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  1. #1
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    A Windows veteran looks at Win8 Consumer Preview




    TOP STORY

    A Windows veteran looks at Win8 Consumer Preview


    By Woody Leonhard

    If you download and install Windows 8 Consumer Preview, released late last week, I can almost guarantee that you won't like it.
    I know only a handful of experienced Windows users (who don't work for or with Microsoft) who say they like Windows 8. But it's the future, eh?

    The full text of this column is posted at WindowsSecrets.com/top-story/a-windows-veteran-looks-at-win8-consumer-preview/ (opens in a new window/tab).

    Columnists typically cannot reply to comments here, but do incorporate the best tips into future columns.

  2. #2
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    Win8 may be great for an iPad type device and even for a bit of a word processing. The problem will come for organisations like ours where we do civil engineering designs on CAD, and massive spreadsheets, and databases. You certainly can't do that with the "Greasy Thumb" of Woody's column.

    I wonder if MS won't have to split into their NT / 95 clone type OS's again to support those of us who need the platform that we have been using for so long?

  3. #3
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    Thumbs down Win 8 & Multitasking

    I installed the customer preview, and after a day or so returned back to win7.

    My main concern is not the Metro UI, like you said, I can get used to it and can see some advantages in it - especially for small-display machines.

    My main issue is that when using Metro-UI you cannot really multi-task (and I mean the user - not the computer). At max. you can open two applications on a screen.

    I ususally have an IDE opened, as well as one or more design documents and email open on my screen. And I am a by far not the most demanding - a lot of people I know have multiple documents, web-sites, emails and excel sheets opened in the same time.
    Metro UI does not support this, it is designed to work on small screens where you do not have the real estate to run more than two "apps" side by side.
    Also the app switching (what used to be ALT-TAB) does not work well when you want to have a mix of desktop and metro-style apps

  4. #4
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    I had Windows 8 installed for less than a day and reverted back to Win7. I had it installed on an HP TouchSmart tm2. It's clumsy and sluggish going between Metro and desk top. I had to use the touch pad to highlight Metro from the desk top. My finger wouldn't bring it up. I need my start button. Maybe they'll have it set up to user preference for the start button for those of us who want it.

    I also wonder how its going to affect the maintaining of a website. I use a desktop with 3 22" monitors for updating my website








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    Thanks to Woody! Not only have I been convinced to not try out the Win 8 Consumer Preview, I am just about convinced to not give the final version of Win8 a try, and to keep my Win 7 Ultra x64 systems running as long as possible. When they no longer support my requisite hardware at that time, I am seriously contemplating switching everything over to a Mac platform: HW and of course SW. I've been eyeing the Mac for a long time now for serious graphic work, but cannot afford the SW switchover fees to maintain two versions of my SW.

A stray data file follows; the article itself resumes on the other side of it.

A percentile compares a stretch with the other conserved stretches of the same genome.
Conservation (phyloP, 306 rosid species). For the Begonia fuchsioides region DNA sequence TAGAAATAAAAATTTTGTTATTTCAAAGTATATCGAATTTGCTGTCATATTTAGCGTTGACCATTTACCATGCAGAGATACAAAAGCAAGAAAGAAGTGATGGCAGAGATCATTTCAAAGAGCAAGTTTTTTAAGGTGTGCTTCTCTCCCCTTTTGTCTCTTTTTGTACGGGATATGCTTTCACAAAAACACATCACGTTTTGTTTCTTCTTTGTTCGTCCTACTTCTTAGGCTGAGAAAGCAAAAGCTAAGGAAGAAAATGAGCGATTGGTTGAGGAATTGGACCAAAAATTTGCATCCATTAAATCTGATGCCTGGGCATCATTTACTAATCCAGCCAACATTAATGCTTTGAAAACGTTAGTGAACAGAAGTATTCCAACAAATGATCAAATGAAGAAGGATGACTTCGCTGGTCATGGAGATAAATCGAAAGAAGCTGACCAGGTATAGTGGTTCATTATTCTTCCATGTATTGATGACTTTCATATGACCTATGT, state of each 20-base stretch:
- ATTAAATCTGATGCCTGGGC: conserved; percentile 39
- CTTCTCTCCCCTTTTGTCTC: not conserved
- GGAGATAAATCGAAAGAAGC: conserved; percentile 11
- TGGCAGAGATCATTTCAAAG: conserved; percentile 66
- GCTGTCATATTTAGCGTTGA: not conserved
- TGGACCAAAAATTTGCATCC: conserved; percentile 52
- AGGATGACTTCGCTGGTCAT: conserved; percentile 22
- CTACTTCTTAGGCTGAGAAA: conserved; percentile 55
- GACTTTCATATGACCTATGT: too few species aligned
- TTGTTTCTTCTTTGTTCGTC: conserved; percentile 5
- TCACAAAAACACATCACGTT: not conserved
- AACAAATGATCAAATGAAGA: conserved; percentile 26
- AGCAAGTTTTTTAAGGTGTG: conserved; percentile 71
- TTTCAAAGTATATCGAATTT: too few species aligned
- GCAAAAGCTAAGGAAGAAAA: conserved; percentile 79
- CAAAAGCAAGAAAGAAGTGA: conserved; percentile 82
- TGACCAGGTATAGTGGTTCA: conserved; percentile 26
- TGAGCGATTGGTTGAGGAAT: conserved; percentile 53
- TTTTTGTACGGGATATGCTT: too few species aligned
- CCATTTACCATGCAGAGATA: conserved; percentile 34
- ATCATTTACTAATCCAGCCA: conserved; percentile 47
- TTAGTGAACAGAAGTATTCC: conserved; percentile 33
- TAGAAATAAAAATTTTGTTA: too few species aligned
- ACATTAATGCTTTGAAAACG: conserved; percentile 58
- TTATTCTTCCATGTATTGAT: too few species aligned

I guess that deep down I'm hoping MS will realize they are making a serious business mistake with this new philosophy and put it with their now defunct "Bob".

    6rtury

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    Does M$ ever survey real world users to find out what we want and need? I can see that by the time Win 7 is no longer supported I'll be buying a Mac. Tablets may be fine for limited use, but not for spreadsheets, highly formatted docs, or photo and graphic work. I use two monitors and usually have 3 to 5 apps going at the same time. Win8 will definitely not work for me. I'm so sick of M$ shoving their idea of how we should work down our throats. I HATE the Office Ribbon and am buying a third party app to be able to go back to the 'old' menu. My employer gave us a copy to Office 10 for our home systems - I never bothered installing it. If it weren't for compatibility issues I'd be sticking with an older version of Office.

  7. #7
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    Wow. This hasn't even been in people's hands for a week and already Woody is bashing it? I also hated the interface at first and couldn't reconcile the Metro Start screen with traditional desktop computing. Once I learned a few simple and easy customizations and tricks, its really pretty decent. I'm envisioning updated form factors like a convertible laptop/tablet.

    BTW, this is BETA software. If something doesn't work right, report it. MS needs to know that there are issues on things like an HP TouchSmart.

    Quote Originally Posted by Photorer View Post